Plausibility checks of self-report data were performed and comprised the following procedures: Data which was reported both by study participants and by study personnel from the participating ICUs were compared, in case of non-concordance information provided by study personnel was considered valid. If participants completed questionnaires both at 6 months and at 1 year, information of these two questionnaires was compared with each other. In cases of non-concordance, the information which was provided earlier was considered valid. Further, it was checked whether time spans of inpatient stays were overlapping or whether the reported events followed the expected order (ICU, inclusion in the study, referral from ICU, etc.). Implausible information was handled as missing values. If the duration of single inpatients stays was implausible, the overall duration of inpatient stays was not calculated.

Measures

  1. I.

    Sociodemographic, disease and treatment-related characteristics

     
Sociodemographic data comprise age, sex, education, living situation, employment situation before ICU and health insurance. Disease- and treatment-related characteristics include cause of ARDS (pulmonary, extrapulmonary, other), severity of ARDS (mild, moderate, severe [16]), diagnosis of ARDS (in a participating hospital, in a transferring hospital), scores indicating disease severity and morbidity at admission to ICU (SOFA [17], SAPS-II [18]), length of stay in the hospital and the ICU (days) and mechanical ventilation at discharge from ICU.
  1. II.

    Healthcare use

     

The German healthcare system is mainly separated into three broad sectors: ambulatory medical treatment carried out by hospitals or by physicians in private practice, inpatient treatment provided by hospitals and rehabilitative treatment provided by rehabilitation facilities. This separation goes along with differences in underlying legislation and funding agencies [19]. Albeit the healthcare sectors have different tasks and pursue different objectives, there is also overlap in the services provided and for someone utilizing a certain healthcare service this differentiation might not be obvious. As we use self-report data of healthcare use for the purpose of our analyses, we refer to the following categorization of healthcare use.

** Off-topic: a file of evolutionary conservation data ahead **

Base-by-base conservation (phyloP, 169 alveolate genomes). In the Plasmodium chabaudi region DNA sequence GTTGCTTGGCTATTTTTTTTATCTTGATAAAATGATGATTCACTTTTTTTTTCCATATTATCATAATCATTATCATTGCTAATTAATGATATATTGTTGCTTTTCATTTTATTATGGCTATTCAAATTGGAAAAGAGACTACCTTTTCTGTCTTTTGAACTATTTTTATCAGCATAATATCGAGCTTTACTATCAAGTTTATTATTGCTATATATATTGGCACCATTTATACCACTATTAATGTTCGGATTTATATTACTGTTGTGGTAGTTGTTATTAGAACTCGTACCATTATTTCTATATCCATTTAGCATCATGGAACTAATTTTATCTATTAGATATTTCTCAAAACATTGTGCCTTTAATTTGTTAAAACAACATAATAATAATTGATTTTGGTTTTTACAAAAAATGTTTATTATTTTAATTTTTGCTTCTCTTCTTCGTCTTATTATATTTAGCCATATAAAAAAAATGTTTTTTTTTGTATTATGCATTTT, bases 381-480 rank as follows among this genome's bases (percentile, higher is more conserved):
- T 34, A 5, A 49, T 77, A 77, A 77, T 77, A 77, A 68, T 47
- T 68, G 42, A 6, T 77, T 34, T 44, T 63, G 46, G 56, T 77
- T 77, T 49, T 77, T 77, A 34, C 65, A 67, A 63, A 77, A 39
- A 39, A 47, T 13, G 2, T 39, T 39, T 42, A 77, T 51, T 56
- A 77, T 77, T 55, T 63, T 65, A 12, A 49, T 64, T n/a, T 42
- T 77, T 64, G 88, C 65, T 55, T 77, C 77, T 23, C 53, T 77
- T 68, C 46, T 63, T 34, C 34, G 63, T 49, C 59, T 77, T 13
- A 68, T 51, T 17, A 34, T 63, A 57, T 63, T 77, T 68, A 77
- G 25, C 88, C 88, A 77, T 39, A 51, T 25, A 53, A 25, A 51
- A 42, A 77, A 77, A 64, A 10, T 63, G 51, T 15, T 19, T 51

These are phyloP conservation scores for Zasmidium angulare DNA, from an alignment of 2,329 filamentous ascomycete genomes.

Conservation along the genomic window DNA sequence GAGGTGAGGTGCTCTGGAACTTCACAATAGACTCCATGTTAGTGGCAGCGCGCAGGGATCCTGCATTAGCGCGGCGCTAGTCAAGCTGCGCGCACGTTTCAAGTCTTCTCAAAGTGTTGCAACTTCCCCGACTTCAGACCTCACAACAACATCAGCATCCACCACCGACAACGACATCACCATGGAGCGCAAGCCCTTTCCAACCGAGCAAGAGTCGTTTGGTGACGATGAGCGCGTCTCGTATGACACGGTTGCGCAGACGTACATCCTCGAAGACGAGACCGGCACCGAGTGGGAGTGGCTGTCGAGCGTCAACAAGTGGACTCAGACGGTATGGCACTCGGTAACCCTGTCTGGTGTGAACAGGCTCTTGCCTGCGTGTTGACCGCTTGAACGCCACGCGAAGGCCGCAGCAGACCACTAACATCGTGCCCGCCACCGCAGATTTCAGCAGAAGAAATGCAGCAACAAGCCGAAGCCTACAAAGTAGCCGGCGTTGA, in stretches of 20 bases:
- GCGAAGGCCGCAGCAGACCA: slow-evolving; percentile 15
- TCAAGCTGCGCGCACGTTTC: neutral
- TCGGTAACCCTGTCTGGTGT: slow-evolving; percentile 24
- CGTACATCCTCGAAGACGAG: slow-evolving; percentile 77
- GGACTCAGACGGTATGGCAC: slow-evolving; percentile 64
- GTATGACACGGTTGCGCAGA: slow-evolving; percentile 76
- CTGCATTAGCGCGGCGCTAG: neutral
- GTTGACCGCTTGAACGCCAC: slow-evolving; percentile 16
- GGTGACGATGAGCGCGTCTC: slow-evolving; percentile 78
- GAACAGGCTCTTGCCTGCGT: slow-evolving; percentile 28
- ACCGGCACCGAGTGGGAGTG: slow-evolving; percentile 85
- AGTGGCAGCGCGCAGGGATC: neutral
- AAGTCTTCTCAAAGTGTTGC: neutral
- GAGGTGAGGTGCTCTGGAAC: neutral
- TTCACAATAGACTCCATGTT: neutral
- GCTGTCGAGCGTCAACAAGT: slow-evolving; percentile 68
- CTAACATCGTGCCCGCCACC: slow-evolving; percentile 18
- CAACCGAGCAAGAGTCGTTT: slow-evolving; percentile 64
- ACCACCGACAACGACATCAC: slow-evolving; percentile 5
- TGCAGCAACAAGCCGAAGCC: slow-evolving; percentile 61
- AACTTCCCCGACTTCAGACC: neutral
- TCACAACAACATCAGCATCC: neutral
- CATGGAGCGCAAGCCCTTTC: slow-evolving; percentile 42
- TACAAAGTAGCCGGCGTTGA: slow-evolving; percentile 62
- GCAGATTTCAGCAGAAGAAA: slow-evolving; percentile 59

Inpatient stays/stationary care Patients were asked to provide information on all inpatient stays following discharge from ICU in chronological order. Dates of the stays as well as name and place of the institution were assessed. This information was used to calculate the number of inpatient stays and the sum of days patients spent in stationary care. A hospital stay was considered an inpatient stay if the patient spent at least one night in the hospital. Stays in rehabilitation units were also considered inpatient stays.